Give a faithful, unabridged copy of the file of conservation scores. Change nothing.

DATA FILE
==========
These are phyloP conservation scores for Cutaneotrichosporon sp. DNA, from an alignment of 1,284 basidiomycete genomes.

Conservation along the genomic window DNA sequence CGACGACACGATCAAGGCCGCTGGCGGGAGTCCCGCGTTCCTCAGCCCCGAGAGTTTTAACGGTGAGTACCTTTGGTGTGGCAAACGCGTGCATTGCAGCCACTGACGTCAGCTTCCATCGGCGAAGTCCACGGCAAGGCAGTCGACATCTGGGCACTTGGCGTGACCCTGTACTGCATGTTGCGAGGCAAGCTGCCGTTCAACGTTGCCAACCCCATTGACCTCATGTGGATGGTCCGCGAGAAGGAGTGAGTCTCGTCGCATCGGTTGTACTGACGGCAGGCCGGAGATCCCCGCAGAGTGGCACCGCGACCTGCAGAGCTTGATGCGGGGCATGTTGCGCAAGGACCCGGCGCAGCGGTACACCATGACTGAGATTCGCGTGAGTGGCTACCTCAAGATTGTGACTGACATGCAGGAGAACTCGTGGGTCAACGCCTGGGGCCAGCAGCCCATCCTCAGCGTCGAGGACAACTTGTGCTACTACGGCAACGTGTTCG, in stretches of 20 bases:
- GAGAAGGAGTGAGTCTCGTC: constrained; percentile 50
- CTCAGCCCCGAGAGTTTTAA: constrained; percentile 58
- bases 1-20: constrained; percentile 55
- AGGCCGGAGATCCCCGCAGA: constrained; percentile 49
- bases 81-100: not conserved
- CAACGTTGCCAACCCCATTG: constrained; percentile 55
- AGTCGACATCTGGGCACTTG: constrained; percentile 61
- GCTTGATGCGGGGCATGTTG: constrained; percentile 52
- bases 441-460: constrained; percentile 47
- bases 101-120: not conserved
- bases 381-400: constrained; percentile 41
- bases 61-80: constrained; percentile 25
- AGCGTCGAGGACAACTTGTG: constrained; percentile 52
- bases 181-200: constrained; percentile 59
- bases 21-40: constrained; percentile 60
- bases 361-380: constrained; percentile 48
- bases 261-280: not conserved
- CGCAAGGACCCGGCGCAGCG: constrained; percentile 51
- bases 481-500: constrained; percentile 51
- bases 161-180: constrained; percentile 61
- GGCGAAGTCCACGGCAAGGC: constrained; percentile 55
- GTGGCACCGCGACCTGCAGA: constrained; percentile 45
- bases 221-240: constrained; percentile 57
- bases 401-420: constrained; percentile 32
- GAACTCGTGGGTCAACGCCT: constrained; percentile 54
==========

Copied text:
These are phyloP conservation scores for Cutaneotrichosporon sp. DNA, from an alignment of 1,284 basidiomycete genomes.

Conservation along the genomic window DNA sequence CGACGACACGATCAAGGCCGCTGGCGGGAGTCCCGCGTTCCTCAGCCCCGAGAGTTTTAACGGTGAGTACCTTTGGTGTGGCAAACGCGTGCATTGCAGCCACTGACGTCAGCTTCCATCGGCGAAGTCCACGGCAAGGCAGTCGACATCTGGGCACTTGGCGTGACCCTGTACTGCATGTTGCGAGGCAAGCTGCCGTTCAACGTTGCCAACCCCATTGACCTCATGTGGATGGTCCGCGAGAAGGAGTGAGTCTCGTCGCATCGGTTGTACTGACGGCAGGCCGGAGATCCCCGCAGAGTGGCACCGCGACCTGCAGAGCTTGATGCGGGGCATGTTGCGCAAGGACCCGGCGCAGCGGTACACCATGACTGAGATTCGCGTGAGTGGCTACCTCAAGATTGTGACTGACATGCAGGAGAACTCGTGGGTCAACGCCTGGGGCCAGCAGCCCATCCTCAGCGTCGAGGACAACTTGTGCTACTACGGCAACGTGTTCG, in stretches of 20 bases:
- GAGAAGGAGTGAGTCTCGTC: constrained; percentile 50
- CTCAGCCCCGAGAGTTTTAA: constrained; percentile 58
- bases 1-20: constrained; percentile 55
- AGGCCGGAGATCCCCGCAGA: constrained; percentile 49
- bases 81-100: not conserved
- CAACGTTGCCAACCCCATTG: constrained; percentile 55
- AGTCGACATCTGGGCACTTG: constrained; percentile 61
- GCTTGATGCGGGGCATGTTG: constrained; percentile 52
- bases 441-460: constrained; percentile 47
- bases 101-120: not conserved
- bases 381-400: constrained; percentile 41
- bases 61-80: constrained; percentile 25
- AGCGTCGAGGACAACTTGTG: constrained; percentile 52
- bases 181-200: constrained; percentile 59
- bases 21-40: constrained; percentile 60
- bases 361-380: constrained; percentile 48
- bases 261-280: not conserved
- CGCAAGGACCCGGCGCAGCG: constrained; percentile 51
- bases 481-500: constrained; percentile 51
- bases 161-180: constrained; percentile 61
- GGCGAAGTCCACGGCAAGGC: constrained; percentile 55
- GTGGCACCGCGACCTGCAGA: constrained; percentile 45
- bases 221-240: constrained; percentile 57
- bases 401-420: constrained; percentile 32
- GAACTCGTGGGTCAACGCCT: constrained; percentile 54